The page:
CSI: DNA is dedicated to the use of DNA profiling as a method to get students interested in genetics.

The purpose of this site is to provide teachers with guidance on the use of crime scene investigation as an activity and provide DNA fingerprints for use in classrooms.

Gathering Evidence

This material was developed for a week-long high-school mini-course taught at New Mexico Tech. Before they investigate the crime scene, students in CSI: DNA learn to micropipette, isolate DNA, and analyze the rapidly evolving sections of their own DNA that are used in forensic identification. Their new skills in molecular manipulations will be tested on DNA samples from the crime scene.

The instrumentation that makes CSI:DNA possible was obtained in 1998 with funding from the National Science Foundation's Department of Undergraduate Education (Award # 9851150) by Dr. Rebecca Reiss, Associate professor of Biology at New Mexico Tech. Donations of expired reagents from police departments allowed the incorporation of forensic DNA as a unit in the undergraduate genetics course. This unit was modified for high-school students and a pilot project was run in 2002 by Scotia Kurowski, then a Master's of Science Teaching (MST) student. Catherine Dickey, a Forensic Scientist with the Bernalillo Metropolitan Forensic Science Center, provides the necessary expertise in forensics. Mary Robinson, a forensic science teacher at Rio Rancho High School, provides expertise in crime scene construction. It was first run as a part of NM Tech's week-long mini-course program in 2003, and approximately 60 students have participated.

For a more detailed explanation of the course, see "MENDEL MEETS CSI: Forensic Genotyping as a Method To Teach Genetics & DNA Science" published in the May, 2007 issue of The American Biology Teacher.


The following material is provided to help teachers design their own crime scene activities. The files are free for educational use. Copyrights belong to their respective authors. All files are in PDF format except where noted.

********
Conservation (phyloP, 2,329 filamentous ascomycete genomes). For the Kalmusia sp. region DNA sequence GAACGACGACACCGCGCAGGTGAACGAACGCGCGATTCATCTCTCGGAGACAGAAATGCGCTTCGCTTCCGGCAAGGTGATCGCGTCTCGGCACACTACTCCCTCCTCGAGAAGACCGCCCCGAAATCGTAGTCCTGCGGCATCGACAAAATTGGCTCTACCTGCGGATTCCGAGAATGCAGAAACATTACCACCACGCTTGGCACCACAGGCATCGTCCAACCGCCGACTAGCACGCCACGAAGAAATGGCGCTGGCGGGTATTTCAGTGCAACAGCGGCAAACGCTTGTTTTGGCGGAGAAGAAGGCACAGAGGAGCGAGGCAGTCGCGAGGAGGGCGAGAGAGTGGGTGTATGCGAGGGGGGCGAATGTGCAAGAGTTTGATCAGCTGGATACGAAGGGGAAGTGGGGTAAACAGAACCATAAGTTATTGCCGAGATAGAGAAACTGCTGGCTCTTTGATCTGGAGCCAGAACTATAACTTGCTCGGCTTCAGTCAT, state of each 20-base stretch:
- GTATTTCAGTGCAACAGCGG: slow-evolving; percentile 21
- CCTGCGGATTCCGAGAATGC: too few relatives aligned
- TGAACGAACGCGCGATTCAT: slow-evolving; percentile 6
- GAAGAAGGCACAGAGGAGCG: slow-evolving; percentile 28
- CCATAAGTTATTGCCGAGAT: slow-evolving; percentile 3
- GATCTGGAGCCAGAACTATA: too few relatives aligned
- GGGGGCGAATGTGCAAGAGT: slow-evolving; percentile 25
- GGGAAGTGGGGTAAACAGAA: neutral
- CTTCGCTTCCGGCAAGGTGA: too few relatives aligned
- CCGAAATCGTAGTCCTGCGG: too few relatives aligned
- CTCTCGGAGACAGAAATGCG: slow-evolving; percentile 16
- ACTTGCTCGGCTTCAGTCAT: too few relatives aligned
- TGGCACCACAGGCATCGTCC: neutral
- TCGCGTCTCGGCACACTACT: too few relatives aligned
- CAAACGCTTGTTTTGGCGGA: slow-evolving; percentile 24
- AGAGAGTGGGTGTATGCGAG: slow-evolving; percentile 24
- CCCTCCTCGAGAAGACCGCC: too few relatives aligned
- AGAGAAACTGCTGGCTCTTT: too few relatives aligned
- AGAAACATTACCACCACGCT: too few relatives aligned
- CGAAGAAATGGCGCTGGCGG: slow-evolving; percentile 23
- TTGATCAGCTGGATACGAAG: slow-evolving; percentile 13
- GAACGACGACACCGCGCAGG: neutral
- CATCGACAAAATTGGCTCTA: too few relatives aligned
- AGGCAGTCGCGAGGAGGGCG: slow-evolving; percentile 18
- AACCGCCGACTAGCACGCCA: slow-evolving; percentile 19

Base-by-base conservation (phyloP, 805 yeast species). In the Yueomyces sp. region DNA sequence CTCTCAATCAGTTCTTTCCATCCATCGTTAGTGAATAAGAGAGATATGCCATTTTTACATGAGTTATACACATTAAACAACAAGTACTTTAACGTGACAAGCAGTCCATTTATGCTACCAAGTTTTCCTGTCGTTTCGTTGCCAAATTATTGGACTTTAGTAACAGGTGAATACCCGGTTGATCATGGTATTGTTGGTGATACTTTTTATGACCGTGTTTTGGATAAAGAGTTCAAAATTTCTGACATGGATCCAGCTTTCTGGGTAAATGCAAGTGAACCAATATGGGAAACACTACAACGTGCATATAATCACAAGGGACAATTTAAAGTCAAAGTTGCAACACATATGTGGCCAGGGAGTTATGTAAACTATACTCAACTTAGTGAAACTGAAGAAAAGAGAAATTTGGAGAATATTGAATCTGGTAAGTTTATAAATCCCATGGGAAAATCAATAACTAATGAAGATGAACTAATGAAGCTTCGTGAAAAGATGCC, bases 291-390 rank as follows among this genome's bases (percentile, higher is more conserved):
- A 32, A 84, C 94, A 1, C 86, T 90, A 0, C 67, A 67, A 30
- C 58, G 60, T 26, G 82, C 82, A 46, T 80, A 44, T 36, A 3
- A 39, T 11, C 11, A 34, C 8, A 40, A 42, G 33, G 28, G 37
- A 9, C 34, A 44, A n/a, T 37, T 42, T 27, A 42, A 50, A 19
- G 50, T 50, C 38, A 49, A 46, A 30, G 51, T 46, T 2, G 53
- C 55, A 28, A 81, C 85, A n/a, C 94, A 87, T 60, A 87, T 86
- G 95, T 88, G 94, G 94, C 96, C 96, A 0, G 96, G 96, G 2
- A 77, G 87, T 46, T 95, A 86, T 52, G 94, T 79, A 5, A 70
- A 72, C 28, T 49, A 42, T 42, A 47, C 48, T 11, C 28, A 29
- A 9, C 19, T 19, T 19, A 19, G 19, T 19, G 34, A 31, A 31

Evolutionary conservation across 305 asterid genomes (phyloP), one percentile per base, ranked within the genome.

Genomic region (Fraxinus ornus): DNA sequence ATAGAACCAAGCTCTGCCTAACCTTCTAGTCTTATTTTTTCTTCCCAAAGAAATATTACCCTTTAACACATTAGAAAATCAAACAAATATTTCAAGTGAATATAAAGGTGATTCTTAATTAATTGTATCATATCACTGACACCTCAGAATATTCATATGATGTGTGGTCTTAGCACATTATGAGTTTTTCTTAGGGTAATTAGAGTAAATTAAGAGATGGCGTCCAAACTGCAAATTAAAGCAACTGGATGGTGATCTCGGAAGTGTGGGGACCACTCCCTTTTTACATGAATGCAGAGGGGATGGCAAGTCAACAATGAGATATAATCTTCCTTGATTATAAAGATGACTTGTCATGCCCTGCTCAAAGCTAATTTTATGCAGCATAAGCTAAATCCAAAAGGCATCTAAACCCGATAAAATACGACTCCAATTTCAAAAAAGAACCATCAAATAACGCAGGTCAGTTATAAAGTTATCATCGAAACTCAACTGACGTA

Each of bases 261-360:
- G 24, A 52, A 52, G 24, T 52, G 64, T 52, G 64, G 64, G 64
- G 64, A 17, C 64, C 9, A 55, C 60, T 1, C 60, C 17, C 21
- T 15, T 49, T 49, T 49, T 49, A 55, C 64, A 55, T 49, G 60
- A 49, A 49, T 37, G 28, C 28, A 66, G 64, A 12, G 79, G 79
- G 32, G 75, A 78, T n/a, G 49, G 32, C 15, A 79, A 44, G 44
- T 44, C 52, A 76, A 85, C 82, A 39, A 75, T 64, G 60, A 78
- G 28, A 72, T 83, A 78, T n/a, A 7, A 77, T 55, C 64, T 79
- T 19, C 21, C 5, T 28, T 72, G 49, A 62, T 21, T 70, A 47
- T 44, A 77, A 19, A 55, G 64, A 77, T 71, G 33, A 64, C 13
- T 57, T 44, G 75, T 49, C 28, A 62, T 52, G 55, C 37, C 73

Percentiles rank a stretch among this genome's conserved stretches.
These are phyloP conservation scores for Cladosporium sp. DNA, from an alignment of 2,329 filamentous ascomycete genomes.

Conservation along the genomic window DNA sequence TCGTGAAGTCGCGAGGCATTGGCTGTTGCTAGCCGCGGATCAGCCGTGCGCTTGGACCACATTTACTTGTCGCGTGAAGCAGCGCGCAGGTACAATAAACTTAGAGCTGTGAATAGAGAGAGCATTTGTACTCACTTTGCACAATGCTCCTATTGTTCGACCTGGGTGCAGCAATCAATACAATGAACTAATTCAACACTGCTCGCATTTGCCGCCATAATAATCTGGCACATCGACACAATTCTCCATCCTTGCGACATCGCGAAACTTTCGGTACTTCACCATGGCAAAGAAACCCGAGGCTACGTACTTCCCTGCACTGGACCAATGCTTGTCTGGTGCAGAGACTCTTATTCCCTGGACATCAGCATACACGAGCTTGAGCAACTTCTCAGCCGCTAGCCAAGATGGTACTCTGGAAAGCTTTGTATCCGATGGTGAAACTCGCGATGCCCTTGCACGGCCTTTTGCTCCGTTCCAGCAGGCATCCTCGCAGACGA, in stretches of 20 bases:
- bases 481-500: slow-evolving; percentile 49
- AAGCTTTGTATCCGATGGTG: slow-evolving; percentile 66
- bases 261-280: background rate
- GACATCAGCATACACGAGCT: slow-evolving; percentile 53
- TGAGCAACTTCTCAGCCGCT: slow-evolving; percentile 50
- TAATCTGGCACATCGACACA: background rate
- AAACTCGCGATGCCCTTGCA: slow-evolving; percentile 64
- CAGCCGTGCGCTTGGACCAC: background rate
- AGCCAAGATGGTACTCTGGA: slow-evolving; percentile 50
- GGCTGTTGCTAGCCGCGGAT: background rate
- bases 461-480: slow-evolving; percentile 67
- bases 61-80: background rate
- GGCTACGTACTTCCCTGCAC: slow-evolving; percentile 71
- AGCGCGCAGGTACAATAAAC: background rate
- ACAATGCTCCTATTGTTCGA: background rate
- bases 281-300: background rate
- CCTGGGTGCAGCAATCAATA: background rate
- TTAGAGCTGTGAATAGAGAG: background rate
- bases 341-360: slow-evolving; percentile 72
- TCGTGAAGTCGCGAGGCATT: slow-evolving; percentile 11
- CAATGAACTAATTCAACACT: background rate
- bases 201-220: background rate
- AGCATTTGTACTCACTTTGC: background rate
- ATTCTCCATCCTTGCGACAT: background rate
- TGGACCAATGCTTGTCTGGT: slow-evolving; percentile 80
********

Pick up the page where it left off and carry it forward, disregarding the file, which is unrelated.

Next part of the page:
Teacher Tips provides guidance on crime scene design.

Genetic Profiling using Short Tandem Repeat Analysis explains how fluorescent genotyping works and includes an explanation of the polymerase chain reaction (PCR).

Probabilities in Forensic Genetics is an activity that demonstrates how fluorescent genotyping can prove guilt or innocence. We provide an Answer Key.

Beetle Crime Scene DNA Analysis is an example of how electropherograms are used in a CSI activity.

There are nine DNA fingerprints available for downloading, each fingerprint having two electropherograms. One is a reference sample that represents results when an individual is sampled, and the other is the same genotype from a piece of evidence. The Allelic Ladder and Electropherogram Key contains a table of the profiles. A blank table is included for students. You can also see the Reagent Control Electropherogram that is used to calibrate the ABI Prism 310 Genetic Analyzer.

Starting the Investigation

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PowerPoint Slides and the following photos (in JPEG format) show the ABI Prism 310 Genetic Analyzer used at New Mexico Tech and can be used in lectures and printed materials. The "Large" photos are 3000 x 2000 pixels and can be cropped and reduced in size as needed. The "Small" photos are designed for printing at 6.5 inch width and 300 ppi. (To save an image from your browser, right-click on the image and select "Save Image (or Picture) As..." from the menu.)

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